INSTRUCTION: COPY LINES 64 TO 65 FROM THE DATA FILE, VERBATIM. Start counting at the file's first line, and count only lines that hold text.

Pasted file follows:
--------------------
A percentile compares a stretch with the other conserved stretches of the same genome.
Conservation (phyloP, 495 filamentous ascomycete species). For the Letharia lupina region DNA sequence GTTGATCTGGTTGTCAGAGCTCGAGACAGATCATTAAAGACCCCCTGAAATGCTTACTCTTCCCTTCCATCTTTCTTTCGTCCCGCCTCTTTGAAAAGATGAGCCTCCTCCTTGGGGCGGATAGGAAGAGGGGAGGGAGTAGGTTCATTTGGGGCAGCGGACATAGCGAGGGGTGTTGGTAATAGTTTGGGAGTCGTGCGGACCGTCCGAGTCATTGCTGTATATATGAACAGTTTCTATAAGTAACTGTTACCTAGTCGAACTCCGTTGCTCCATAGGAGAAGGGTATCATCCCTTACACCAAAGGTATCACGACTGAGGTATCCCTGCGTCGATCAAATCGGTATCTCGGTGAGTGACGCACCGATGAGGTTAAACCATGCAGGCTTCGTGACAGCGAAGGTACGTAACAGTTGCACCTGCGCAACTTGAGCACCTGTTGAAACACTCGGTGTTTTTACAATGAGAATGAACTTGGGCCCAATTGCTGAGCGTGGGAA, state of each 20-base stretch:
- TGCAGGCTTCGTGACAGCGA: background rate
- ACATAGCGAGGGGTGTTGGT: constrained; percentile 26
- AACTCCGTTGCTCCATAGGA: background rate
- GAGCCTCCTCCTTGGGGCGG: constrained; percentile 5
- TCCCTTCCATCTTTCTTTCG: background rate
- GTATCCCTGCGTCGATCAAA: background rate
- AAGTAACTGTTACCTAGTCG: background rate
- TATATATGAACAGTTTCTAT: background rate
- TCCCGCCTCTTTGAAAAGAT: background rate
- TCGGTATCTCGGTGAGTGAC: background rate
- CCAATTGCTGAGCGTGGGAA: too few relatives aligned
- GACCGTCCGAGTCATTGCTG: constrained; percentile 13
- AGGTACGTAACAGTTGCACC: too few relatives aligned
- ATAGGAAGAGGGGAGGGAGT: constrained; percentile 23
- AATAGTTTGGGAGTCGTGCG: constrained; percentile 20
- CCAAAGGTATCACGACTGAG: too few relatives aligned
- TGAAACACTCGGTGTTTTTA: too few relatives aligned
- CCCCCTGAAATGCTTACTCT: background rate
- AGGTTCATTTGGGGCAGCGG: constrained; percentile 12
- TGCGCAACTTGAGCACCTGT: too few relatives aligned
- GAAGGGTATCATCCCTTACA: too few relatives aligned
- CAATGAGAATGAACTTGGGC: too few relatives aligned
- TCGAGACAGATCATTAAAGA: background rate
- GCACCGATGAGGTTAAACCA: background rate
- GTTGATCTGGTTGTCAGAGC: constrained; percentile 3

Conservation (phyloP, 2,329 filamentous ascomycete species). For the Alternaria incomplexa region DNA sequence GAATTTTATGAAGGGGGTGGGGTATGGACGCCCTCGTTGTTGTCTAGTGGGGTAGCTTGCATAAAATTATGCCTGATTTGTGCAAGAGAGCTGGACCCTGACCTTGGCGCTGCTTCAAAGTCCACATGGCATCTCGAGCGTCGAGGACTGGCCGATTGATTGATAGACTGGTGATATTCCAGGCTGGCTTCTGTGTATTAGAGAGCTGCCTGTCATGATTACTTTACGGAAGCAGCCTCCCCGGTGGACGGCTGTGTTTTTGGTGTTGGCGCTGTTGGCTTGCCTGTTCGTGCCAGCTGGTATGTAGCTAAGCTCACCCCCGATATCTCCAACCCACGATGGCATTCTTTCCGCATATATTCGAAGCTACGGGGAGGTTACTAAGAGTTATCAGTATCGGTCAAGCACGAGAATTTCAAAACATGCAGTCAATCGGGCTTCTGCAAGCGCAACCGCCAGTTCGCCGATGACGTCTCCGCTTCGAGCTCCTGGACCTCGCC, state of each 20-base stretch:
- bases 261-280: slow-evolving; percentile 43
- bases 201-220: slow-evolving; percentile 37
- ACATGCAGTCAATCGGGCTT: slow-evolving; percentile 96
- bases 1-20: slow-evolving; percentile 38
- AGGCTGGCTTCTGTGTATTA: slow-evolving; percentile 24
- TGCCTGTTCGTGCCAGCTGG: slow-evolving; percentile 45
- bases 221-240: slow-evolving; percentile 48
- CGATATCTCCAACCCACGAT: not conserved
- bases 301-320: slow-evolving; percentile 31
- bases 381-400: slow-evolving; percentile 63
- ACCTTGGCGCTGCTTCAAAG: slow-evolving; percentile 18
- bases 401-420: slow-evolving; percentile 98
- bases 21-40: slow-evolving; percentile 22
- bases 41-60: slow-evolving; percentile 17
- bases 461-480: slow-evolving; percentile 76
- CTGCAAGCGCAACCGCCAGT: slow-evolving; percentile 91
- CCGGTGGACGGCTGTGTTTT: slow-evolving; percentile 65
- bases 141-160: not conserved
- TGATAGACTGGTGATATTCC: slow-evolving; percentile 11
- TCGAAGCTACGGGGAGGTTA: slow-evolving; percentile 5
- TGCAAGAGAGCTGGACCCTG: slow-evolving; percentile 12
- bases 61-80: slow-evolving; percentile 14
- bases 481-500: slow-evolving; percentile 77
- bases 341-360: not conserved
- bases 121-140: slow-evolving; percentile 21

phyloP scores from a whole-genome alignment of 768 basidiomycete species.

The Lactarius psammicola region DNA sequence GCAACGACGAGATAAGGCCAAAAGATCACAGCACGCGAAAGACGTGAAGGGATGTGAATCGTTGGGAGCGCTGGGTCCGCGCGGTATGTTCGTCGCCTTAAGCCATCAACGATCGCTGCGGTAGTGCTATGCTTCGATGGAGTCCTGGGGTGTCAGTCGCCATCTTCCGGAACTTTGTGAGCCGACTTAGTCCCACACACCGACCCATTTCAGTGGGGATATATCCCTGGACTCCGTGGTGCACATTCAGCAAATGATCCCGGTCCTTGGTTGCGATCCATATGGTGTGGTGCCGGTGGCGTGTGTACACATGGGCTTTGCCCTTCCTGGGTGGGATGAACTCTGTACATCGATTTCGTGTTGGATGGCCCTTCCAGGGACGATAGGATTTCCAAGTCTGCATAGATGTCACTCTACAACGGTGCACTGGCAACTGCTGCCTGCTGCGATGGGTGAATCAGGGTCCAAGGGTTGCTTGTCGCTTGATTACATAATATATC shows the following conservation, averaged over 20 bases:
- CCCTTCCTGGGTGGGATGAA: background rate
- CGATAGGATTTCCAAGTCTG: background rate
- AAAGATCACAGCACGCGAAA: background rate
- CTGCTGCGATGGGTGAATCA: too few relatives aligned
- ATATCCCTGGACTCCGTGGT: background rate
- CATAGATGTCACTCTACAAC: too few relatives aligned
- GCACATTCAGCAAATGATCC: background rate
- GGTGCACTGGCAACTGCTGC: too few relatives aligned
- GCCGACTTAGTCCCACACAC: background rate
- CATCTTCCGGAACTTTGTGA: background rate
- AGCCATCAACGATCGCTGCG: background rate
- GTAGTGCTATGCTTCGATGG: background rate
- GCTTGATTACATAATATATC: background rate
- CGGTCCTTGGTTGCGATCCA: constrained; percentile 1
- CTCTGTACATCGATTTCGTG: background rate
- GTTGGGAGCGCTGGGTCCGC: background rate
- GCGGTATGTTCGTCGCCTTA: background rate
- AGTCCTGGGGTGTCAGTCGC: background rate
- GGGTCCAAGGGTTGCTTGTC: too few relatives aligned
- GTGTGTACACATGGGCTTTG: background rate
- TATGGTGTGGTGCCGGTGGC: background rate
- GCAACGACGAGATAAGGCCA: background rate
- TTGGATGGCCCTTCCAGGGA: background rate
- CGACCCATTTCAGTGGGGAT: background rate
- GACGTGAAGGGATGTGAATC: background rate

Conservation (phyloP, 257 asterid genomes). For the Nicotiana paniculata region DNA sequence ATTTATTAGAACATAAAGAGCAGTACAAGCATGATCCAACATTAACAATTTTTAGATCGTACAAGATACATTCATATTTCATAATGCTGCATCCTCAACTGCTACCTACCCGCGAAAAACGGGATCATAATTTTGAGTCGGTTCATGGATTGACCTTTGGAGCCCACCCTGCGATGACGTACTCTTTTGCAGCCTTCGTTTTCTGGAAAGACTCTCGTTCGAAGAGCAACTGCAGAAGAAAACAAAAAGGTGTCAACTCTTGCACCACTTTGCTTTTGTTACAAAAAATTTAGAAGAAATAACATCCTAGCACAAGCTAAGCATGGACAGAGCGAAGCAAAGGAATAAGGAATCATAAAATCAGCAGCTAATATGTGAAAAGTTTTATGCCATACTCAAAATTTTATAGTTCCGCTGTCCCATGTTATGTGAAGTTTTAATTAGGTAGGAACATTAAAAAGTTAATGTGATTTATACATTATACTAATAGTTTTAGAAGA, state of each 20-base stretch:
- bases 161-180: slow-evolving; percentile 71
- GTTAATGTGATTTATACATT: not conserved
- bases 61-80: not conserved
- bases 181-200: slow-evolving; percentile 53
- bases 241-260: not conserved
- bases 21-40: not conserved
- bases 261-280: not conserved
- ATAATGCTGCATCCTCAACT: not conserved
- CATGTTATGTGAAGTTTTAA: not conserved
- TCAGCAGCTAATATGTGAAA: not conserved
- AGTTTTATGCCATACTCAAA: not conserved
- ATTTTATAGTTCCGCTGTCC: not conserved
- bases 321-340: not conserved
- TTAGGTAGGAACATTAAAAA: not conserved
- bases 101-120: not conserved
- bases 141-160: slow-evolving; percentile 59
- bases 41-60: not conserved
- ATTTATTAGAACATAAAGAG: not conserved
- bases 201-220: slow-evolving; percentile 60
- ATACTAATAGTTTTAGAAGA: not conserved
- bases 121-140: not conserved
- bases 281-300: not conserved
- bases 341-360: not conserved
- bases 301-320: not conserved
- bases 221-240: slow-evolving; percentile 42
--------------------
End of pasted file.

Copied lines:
- GCCGACTTAGTCCCACACAC: background rate
- CATCTTCCGGAACTTTGTGA: background rate